Industries in Europe are putting their money into the manufacturing of electric cars in China, but aren’t typically doing so in Europe, which could risk the potential of the industry in that region according to the Transport and Environment Federation.
This report was put out by the Ecology and Development Foundation and is a part of the Transport and Environment Federation.
In this report put out by European electric car makers through the Transport and Environment Federation, the in previous year over $25.29 billion into making electric cars in China.
Comparing that to Europe, only $3.73 billion has been invested in the market.
Electric car makers in China do make one third more vehicles than manufacturers but this doesn’t make up the difference in investments where companies are investing seven times more in China.
Some believe the difference comes about because the policies in China make the market a better viable investment for the long run.
Specifically China’s “clean policy” ensures that electric car makers who manufacture within China must buy credits for electric car production equal 10% of the total passenger market in 2019, 12% by 2020. This will ensure that at least 4% of registrations will emit no vehicle emissions.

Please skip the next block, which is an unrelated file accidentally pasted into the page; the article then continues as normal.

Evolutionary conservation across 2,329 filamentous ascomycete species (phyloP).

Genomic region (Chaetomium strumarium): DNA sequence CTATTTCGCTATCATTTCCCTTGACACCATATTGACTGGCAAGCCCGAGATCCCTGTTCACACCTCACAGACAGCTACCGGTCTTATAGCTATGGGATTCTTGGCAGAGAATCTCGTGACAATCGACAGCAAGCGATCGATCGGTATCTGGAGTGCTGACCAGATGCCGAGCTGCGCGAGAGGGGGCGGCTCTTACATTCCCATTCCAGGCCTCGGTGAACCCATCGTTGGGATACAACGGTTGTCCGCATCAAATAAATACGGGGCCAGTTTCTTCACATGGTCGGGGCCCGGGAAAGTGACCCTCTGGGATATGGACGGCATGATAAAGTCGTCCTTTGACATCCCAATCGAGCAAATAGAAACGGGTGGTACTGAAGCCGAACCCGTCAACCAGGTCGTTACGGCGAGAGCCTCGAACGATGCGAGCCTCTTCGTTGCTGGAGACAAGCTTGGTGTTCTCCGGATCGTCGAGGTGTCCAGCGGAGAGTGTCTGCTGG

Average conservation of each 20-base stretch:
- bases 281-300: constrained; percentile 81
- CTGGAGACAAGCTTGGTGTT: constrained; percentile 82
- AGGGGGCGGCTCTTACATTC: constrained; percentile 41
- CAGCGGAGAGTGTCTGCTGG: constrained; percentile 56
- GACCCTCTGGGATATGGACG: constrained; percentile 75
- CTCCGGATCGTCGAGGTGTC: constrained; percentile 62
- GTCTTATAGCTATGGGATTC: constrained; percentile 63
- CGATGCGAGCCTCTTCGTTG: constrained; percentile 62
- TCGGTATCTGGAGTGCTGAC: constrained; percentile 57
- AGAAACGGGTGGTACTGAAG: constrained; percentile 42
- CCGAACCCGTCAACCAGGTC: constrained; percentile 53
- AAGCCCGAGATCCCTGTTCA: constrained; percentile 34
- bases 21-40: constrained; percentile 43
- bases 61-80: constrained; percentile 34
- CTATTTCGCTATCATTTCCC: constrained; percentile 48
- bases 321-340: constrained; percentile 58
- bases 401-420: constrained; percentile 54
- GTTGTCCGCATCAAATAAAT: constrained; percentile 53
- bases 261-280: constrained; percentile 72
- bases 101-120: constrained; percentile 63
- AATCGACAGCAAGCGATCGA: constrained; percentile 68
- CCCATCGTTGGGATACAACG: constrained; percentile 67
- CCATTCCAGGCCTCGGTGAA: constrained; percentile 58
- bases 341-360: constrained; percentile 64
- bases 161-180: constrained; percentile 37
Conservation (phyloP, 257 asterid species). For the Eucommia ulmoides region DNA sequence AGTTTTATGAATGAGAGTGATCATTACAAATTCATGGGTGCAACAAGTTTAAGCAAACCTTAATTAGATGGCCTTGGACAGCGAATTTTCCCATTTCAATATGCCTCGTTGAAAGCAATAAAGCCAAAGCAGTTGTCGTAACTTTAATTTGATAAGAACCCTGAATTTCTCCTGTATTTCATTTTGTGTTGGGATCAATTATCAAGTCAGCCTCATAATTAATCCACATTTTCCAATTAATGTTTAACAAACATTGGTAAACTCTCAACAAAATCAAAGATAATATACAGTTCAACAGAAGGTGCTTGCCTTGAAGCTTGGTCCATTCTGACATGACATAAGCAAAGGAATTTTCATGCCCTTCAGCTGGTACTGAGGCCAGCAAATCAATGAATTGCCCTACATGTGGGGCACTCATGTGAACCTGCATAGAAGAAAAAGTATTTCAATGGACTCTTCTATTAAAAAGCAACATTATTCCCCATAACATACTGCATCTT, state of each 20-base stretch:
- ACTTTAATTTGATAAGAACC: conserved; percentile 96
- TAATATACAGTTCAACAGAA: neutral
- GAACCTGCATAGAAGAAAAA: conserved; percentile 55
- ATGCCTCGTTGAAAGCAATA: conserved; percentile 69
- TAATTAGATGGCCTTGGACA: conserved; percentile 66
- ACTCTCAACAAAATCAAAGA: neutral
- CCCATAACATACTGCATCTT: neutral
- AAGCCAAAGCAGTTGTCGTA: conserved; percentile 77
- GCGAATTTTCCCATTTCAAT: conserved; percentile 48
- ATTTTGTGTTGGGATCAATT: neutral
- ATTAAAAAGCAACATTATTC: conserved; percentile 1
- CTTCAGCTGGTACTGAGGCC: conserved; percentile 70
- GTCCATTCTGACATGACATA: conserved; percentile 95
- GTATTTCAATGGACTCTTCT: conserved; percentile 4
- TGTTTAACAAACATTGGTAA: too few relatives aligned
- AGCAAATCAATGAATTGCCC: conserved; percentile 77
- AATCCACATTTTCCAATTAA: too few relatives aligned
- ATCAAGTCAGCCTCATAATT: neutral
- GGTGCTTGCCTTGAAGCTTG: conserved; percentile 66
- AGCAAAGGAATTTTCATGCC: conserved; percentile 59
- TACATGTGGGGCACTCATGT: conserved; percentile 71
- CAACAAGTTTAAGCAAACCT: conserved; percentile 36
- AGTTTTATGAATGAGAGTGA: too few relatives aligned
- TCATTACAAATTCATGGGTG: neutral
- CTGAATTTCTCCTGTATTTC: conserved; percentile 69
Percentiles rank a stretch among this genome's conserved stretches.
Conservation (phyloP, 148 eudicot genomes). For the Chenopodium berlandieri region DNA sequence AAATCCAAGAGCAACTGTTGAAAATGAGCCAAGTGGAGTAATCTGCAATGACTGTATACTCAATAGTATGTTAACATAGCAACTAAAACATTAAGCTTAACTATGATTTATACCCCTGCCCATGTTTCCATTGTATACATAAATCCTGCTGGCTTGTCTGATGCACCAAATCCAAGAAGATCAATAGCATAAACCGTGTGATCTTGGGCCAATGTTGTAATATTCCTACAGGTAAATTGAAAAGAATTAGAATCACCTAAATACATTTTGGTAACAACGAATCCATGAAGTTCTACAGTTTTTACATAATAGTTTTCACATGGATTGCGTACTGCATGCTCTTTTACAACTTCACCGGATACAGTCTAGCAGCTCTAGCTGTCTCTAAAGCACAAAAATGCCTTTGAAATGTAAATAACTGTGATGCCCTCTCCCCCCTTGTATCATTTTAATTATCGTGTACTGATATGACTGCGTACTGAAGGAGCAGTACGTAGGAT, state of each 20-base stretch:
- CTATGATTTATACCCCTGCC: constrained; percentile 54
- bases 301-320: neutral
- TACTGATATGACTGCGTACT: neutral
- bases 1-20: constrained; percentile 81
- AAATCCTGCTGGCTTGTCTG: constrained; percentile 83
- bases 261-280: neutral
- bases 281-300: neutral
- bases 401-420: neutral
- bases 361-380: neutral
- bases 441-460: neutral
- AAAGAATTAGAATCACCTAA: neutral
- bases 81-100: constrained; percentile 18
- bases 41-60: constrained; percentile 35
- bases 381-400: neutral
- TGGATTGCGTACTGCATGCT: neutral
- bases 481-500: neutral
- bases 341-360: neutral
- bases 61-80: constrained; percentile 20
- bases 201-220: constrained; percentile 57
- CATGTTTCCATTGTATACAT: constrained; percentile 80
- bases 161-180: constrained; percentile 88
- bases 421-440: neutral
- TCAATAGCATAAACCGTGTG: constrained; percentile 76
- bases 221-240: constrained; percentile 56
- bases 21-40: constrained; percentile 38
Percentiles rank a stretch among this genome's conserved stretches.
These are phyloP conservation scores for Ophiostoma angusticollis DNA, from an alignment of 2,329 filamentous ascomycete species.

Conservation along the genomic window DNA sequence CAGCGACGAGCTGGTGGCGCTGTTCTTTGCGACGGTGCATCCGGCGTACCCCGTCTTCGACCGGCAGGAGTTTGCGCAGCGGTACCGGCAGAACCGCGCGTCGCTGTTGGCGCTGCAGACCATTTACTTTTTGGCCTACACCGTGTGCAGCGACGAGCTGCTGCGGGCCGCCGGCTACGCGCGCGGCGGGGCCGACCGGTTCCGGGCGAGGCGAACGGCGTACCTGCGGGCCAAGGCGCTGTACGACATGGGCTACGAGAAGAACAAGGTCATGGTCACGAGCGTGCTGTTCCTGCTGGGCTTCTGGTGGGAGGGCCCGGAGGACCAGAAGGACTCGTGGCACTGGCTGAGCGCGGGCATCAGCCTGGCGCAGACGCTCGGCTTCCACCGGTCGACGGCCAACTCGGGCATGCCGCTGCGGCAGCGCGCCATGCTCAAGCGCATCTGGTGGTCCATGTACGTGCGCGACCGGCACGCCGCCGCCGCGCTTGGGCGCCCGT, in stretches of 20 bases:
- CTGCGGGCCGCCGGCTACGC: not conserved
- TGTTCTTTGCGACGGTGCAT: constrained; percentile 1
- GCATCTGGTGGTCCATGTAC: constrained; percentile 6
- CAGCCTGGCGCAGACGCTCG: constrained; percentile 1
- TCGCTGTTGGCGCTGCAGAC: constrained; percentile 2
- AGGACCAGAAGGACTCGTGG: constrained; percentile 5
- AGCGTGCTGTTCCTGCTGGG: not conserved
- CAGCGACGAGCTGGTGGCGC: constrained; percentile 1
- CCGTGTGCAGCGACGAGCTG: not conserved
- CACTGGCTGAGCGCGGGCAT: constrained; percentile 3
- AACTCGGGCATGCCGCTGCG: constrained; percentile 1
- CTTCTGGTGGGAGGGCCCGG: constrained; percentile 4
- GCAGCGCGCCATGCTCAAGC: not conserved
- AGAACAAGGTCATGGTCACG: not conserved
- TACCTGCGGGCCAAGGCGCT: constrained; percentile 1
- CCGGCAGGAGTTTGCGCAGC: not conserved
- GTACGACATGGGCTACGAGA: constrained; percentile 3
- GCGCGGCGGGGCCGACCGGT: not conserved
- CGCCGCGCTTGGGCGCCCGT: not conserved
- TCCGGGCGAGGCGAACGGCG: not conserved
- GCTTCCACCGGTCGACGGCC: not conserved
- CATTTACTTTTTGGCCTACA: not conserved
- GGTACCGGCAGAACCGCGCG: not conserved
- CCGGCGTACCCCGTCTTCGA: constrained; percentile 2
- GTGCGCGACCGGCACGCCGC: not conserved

Europe did have their European Commission propose an overall reduction of CO2 emission for newly made vehicles however it was a “little ambitious and forgot the establishment of clear and mandatory targets in terms of the sale of zero emission vehicles.”
Carlos Calvo, from the Transport and Environment Federation, states that China has made a “clear commitment”‘ to electric cars and soon will have “a considerable competitive advantage over the European and Spanish market.”
This is due to, according to Calvo, “the understood that production follows demand, and that demand is created with intelligent and ambitious industrial policies. Europe still does not get rid of the dirty heritage of diesel.”
This leaves two choices for ministers of the EU. According to Calvo ministers can set a number of cars that need to be sold and keep the jobs making electric cars in Europe, or let car makers to continue to sell non-electric cars in Europe and continue to put money into China who will eventually export those cars back to Europe.
As an example the report points out the Volkswagen Group, which leads investment into China with $11.65 billion into Anhui Jianghuai, a national electric car maker.
Meanwhile Nissan has promised $9.32 billion along with Renault and Dongfeng into the Chinese market as well.
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